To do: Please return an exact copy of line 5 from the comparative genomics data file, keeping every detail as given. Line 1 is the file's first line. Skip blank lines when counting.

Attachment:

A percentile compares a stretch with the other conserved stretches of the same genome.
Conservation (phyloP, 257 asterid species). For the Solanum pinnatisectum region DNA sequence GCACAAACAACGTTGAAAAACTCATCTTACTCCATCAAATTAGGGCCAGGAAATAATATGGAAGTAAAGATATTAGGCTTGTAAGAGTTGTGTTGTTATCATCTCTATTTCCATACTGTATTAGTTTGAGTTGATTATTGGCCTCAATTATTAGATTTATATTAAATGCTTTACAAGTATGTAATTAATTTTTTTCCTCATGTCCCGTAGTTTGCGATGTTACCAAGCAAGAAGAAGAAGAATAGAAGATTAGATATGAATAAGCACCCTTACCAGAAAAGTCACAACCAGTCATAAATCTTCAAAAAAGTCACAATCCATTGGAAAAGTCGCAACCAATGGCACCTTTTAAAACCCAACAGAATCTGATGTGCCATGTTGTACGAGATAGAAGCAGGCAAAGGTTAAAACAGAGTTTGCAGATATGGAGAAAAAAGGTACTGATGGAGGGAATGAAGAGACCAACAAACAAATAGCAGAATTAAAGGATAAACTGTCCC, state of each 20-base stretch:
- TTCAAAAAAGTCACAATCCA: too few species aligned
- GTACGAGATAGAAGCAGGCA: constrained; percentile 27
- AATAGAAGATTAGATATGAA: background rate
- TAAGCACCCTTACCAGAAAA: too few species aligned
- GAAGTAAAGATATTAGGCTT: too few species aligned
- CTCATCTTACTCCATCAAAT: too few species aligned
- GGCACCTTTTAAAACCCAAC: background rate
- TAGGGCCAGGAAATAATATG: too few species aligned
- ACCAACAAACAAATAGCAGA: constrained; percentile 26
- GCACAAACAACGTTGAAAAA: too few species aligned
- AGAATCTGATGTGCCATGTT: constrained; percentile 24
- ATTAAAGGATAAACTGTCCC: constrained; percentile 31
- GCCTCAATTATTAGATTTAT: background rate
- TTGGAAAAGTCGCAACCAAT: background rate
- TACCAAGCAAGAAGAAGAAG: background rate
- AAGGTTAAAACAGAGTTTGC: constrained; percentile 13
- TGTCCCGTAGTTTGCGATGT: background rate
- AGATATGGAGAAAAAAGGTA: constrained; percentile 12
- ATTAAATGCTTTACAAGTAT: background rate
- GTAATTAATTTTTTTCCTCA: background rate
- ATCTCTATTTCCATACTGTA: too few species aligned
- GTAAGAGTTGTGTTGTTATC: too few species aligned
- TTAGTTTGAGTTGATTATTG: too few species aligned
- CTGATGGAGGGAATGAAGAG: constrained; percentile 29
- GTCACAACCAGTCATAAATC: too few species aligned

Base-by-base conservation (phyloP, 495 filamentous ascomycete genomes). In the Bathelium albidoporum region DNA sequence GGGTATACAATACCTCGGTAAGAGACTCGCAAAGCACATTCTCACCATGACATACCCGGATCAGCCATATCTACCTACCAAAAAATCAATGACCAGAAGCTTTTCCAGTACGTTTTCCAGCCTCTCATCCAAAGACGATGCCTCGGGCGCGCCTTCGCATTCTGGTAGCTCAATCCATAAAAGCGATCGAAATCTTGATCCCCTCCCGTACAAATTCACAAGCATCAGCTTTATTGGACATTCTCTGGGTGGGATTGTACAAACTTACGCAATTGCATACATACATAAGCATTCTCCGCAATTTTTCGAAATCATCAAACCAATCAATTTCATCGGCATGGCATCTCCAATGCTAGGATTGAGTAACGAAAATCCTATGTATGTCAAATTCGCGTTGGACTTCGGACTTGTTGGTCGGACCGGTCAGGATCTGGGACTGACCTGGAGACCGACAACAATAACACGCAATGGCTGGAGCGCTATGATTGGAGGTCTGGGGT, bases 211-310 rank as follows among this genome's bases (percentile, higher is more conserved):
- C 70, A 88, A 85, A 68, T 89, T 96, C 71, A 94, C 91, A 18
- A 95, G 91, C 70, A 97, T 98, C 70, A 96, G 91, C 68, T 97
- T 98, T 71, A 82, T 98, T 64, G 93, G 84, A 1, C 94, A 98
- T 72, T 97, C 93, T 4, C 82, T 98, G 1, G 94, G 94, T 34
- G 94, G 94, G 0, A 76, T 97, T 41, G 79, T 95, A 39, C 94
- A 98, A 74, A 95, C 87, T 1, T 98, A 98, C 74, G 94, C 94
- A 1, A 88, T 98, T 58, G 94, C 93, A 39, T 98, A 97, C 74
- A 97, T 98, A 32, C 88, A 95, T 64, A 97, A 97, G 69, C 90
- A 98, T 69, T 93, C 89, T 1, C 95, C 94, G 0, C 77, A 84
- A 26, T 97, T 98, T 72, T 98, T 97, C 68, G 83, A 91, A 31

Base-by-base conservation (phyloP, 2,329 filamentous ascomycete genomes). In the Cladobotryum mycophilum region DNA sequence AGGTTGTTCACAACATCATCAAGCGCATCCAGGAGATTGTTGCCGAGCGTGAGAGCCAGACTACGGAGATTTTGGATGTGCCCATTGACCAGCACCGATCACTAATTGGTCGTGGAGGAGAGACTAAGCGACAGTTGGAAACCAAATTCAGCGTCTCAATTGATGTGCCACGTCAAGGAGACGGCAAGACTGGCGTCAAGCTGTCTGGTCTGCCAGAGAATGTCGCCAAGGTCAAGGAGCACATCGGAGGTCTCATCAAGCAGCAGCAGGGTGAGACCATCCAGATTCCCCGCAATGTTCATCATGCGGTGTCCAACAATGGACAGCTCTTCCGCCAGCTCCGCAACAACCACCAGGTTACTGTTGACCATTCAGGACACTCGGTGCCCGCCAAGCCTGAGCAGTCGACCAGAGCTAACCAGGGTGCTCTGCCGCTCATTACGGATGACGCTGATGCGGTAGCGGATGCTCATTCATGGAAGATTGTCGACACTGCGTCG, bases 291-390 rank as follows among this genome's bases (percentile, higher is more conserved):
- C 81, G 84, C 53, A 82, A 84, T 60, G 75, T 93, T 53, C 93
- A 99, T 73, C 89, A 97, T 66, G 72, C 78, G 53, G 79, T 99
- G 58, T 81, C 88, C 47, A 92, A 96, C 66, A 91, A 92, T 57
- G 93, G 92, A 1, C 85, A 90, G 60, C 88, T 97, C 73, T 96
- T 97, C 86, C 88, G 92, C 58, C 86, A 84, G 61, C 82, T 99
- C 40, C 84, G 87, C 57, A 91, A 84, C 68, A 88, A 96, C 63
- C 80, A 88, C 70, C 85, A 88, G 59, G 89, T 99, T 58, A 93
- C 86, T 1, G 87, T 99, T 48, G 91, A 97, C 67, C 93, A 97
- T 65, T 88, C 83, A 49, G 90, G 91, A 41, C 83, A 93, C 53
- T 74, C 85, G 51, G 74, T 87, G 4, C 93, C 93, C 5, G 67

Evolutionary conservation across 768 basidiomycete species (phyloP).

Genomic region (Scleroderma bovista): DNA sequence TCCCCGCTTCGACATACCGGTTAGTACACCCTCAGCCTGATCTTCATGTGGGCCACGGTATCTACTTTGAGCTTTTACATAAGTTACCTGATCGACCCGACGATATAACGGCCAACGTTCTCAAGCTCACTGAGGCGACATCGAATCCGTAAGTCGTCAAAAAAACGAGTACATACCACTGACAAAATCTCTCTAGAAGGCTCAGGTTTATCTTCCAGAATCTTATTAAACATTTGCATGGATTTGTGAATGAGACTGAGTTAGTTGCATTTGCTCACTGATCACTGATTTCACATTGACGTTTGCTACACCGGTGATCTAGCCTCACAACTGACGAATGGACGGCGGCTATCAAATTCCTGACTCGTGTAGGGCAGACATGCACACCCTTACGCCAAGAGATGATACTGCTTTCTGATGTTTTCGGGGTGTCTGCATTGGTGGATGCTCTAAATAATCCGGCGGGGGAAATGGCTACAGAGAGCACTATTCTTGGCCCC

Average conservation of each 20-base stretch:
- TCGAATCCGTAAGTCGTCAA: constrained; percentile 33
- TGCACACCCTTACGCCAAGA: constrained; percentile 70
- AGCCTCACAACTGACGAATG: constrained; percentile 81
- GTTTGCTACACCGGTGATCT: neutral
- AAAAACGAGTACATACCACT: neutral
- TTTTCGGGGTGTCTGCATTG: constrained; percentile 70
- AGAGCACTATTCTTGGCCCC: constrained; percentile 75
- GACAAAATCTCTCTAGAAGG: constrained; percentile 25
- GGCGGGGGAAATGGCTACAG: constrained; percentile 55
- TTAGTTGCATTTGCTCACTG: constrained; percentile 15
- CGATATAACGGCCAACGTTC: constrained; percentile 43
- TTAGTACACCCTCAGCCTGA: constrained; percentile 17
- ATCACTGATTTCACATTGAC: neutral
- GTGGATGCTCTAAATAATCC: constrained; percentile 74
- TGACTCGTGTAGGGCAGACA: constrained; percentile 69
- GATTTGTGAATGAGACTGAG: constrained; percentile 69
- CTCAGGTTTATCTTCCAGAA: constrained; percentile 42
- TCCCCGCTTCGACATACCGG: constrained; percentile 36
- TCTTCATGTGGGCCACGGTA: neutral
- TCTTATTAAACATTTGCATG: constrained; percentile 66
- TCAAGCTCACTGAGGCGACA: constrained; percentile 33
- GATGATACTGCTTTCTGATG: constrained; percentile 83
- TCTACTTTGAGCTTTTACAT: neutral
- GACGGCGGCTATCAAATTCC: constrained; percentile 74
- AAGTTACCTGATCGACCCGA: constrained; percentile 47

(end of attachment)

- AATAGAAGATTAGATATGAA: background rate